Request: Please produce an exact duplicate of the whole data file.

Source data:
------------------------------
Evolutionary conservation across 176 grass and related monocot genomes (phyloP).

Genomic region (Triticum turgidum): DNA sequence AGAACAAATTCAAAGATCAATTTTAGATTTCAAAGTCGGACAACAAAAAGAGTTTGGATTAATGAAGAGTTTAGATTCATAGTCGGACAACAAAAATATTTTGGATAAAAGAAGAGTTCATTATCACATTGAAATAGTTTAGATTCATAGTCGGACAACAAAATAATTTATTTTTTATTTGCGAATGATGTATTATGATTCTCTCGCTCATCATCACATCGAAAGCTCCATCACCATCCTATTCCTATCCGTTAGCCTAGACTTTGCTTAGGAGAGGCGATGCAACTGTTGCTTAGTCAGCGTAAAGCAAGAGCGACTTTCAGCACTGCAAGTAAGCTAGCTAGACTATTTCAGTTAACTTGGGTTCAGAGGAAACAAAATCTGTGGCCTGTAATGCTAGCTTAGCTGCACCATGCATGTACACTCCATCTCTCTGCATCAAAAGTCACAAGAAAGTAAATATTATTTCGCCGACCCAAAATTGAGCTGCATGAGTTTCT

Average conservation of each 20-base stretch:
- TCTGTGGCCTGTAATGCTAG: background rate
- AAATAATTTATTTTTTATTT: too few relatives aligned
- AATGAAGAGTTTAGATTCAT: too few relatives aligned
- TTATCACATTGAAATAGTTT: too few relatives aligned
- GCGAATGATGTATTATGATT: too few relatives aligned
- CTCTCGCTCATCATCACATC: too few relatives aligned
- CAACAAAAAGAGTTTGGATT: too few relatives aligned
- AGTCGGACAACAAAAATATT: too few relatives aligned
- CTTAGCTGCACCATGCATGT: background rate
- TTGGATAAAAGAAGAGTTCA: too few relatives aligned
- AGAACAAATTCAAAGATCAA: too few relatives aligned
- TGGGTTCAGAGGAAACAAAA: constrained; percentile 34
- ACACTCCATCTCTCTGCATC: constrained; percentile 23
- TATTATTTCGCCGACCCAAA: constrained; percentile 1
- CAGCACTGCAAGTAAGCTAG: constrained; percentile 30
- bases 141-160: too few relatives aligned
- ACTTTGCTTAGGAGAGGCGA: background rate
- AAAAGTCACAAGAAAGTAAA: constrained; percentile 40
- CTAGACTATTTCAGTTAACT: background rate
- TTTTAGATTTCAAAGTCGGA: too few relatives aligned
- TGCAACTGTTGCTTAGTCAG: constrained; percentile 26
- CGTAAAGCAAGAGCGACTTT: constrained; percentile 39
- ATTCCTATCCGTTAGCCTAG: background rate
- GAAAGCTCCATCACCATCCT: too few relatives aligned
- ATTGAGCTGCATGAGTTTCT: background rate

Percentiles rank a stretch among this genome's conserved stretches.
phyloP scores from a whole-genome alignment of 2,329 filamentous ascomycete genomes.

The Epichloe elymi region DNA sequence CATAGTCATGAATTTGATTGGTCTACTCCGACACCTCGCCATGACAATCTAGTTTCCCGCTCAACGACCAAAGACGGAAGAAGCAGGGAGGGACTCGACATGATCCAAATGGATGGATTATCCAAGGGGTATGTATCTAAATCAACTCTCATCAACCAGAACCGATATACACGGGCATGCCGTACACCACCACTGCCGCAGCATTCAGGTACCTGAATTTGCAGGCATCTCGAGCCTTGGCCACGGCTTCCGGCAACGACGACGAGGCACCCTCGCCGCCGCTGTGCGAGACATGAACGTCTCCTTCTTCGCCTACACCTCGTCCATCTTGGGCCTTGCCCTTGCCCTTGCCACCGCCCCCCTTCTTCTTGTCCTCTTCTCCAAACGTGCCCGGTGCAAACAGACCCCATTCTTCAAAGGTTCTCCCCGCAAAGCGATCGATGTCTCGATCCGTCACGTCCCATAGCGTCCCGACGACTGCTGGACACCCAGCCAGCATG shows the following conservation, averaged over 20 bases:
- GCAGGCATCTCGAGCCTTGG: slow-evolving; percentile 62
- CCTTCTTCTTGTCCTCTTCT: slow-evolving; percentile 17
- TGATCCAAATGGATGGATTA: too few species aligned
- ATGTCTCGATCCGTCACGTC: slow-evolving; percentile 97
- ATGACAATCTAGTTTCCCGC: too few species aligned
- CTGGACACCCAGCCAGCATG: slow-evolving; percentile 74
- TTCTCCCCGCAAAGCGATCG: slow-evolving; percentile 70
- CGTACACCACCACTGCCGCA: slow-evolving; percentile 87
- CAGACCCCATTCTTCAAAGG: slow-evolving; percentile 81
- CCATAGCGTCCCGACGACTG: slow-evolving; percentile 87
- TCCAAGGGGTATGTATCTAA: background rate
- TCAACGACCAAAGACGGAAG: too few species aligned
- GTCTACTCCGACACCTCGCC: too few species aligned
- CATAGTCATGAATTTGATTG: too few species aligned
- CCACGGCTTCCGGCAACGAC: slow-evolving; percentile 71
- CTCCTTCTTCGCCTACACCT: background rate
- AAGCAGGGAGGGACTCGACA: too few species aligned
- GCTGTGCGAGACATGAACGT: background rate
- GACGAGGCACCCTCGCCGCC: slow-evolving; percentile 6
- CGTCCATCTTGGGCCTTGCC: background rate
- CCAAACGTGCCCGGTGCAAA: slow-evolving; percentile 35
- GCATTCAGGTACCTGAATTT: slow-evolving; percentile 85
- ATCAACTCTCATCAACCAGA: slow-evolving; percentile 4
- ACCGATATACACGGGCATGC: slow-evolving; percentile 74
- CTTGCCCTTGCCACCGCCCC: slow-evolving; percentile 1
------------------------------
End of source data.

Evolutionary conservation across 176 grass and related monocot genomes (phyloP).

Genomic region (Triticum turgidum): DNA sequence AGAACAAATTCAAAGATCAATTTTAGATTTCAAAGTCGGACAACAAAAAGAGTTTGGATTAATGAAGAGTTTAGATTCATAGTCGGACAACAAAAATATTTTGGATAAAAGAAGAGTTCATTATCACATTGAAATAGTTTAGATTCATAGTCGGACAACAAAATAATTTATTTTTTATTTGCGAATGATGTATTATGATTCTCTCGCTCATCATCACATCGAAAGCTCCATCACCATCCTATTCCTATCCGTTAGCCTAGACTTTGCTTAGGAGAGGCGATGCAACTGTTGCTTAGTCAGCGTAAAGCAAGAGCGACTTTCAGCACTGCAAGTAAGCTAGCTAGACTATTTCAGTTAACTTGGGTTCAGAGGAAACAAAATCTGTGGCCTGTAATGCTAGCTTAGCTGCACCATGCATGTACACTCCATCTCTCTGCATCAAAAGTCACAAGAAAGTAAATATTATTTCGCCGACCCAAAATTGAGCTGCATGAGTTTCT

Average conservation of each 20-base stretch:
- TCTGTGGCCTGTAATGCTAG: background rate
- AAATAATTTATTTTTTATTT: too few relatives aligned
- AATGAAGAGTTTAGATTCAT: too few relatives aligned
- TTATCACATTGAAATAGTTT: too few relatives aligned
- GCGAATGATGTATTATGATT: too few relatives aligned
- CTCTCGCTCATCATCACATC: too few relatives aligned
- CAACAAAAAGAGTTTGGATT: too few relatives aligned
- AGTCGGACAACAAAAATATT: too few relatives aligned
- CTTAGCTGCACCATGCATGT: background rate
- TTGGATAAAAGAAGAGTTCA: too few relatives aligned
- AGAACAAATTCAAAGATCAA: too few relatives aligned
- TGGGTTCAGAGGAAACAAAA: constrained; percentile 34
- ACACTCCATCTCTCTGCATC: constrained; percentile 23
- TATTATTTCGCCGACCCAAA: constrained; percentile 1
- CAGCACTGCAAGTAAGCTAG: constrained; percentile 30
- bases 141-160: too few relatives aligned
- ACTTTGCTTAGGAGAGGCGA: background rate
- AAAAGTCACAAGAAAGTAAA: constrained; percentile 40
- CTAGACTATTTCAGTTAACT: background rate
- TTTTAGATTTCAAAGTCGGA: too few relatives aligned
- TGCAACTGTTGCTTAGTCAG: constrained; percentile 26
- CGTAAAGCAAGAGCGACTTT: constrained; percentile 39
- ATTCCTATCCGTTAGCCTAG: background rate
- GAAAGCTCCATCACCATCCT: too few relatives aligned
- ATTGAGCTGCATGAGTTTCT: background rate

Percentiles rank a stretch among this genome's conserved stretches.
phyloP scores from a whole-genome alignment of 2,329 filamentous ascomycete genomes.

The Epichloe elymi region DNA sequence CATAGTCATGAATTTGATTGGTCTACTCCGACACCTCGCCATGACAATCTAGTTTCCCGCTCAACGACCAAAGACGGAAGAAGCAGGGAGGGACTCGACATGATCCAAATGGATGGATTATCCAAGGGGTATGTATCTAAATCAACTCTCATCAACCAGAACCGATATACACGGGCATGCCGTACACCACCACTGCCGCAGCATTCAGGTACCTGAATTTGCAGGCATCTCGAGCCTTGGCCACGGCTTCCGGCAACGACGACGAGGCACCCTCGCCGCCGCTGTGCGAGACATGAACGTCTCCTTCTTCGCCTACACCTCGTCCATCTTGGGCCTTGCCCTTGCCCTTGCCACCGCCCCCCTTCTTCTTGTCCTCTTCTCCAAACGTGCCCGGTGCAAACAGACCCCATTCTTCAAAGGTTCTCCCCGCAAAGCGATCGATGTCTCGATCCGTCACGTCCCATAGCGTCCCGACGACTGCTGGACACCCAGCCAGCATG shows the following conservation, averaged over 20 bases:
- GCAGGCATCTCGAGCCTTGG: slow-evolving; percentile 62
- CCTTCTTCTTGTCCTCTTCT: slow-evolving; percentile 17
- TGATCCAAATGGATGGATTA: too few species aligned
- ATGTCTCGATCCGTCACGTC: slow-evolving; percentile 97
- ATGACAATCTAGTTTCCCGC: too few species aligned
- CTGGACACCCAGCCAGCATG: slow-evolving; percentile 74
- TTCTCCCCGCAAAGCGATCG: slow-evolving; percentile 70
- CGTACACCACCACTGCCGCA: slow-evolving; percentile 87
- CAGACCCCATTCTTCAAAGG: slow-evolving; percentile 81
- CCATAGCGTCCCGACGACTG: slow-evolving; percentile 87
- TCCAAGGGGTATGTATCTAA: background rate
- TCAACGACCAAAGACGGAAG: too few species aligned
- GTCTACTCCGACACCTCGCC: too few species aligned
- CATAGTCATGAATTTGATTG: too few species aligned
- CCACGGCTTCCGGCAACGAC: slow-evolving; percentile 71
- CTCCTTCTTCGCCTACACCT: background rate
- AAGCAGGGAGGGACTCGACA: too few species aligned
- GCTGTGCGAGACATGAACGT: background rate
- GACGAGGCACCCTCGCCGCC: slow-evolving; percentile 6
- CGTCCATCTTGGGCCTTGCC: background rate
- CCAAACGTGCCCGGTGCAAA: slow-evolving; percentile 35
- GCATTCAGGTACCTGAATTT: slow-evolving; percentile 85
- ATCAACTCTCATCAACCAGA: slow-evolving; percentile 4
- ACCGATATACACGGGCATGC: slow-evolving; percentile 74
- CTTGCCCTTGCCACCGCCCC: slow-evolving; percentile 1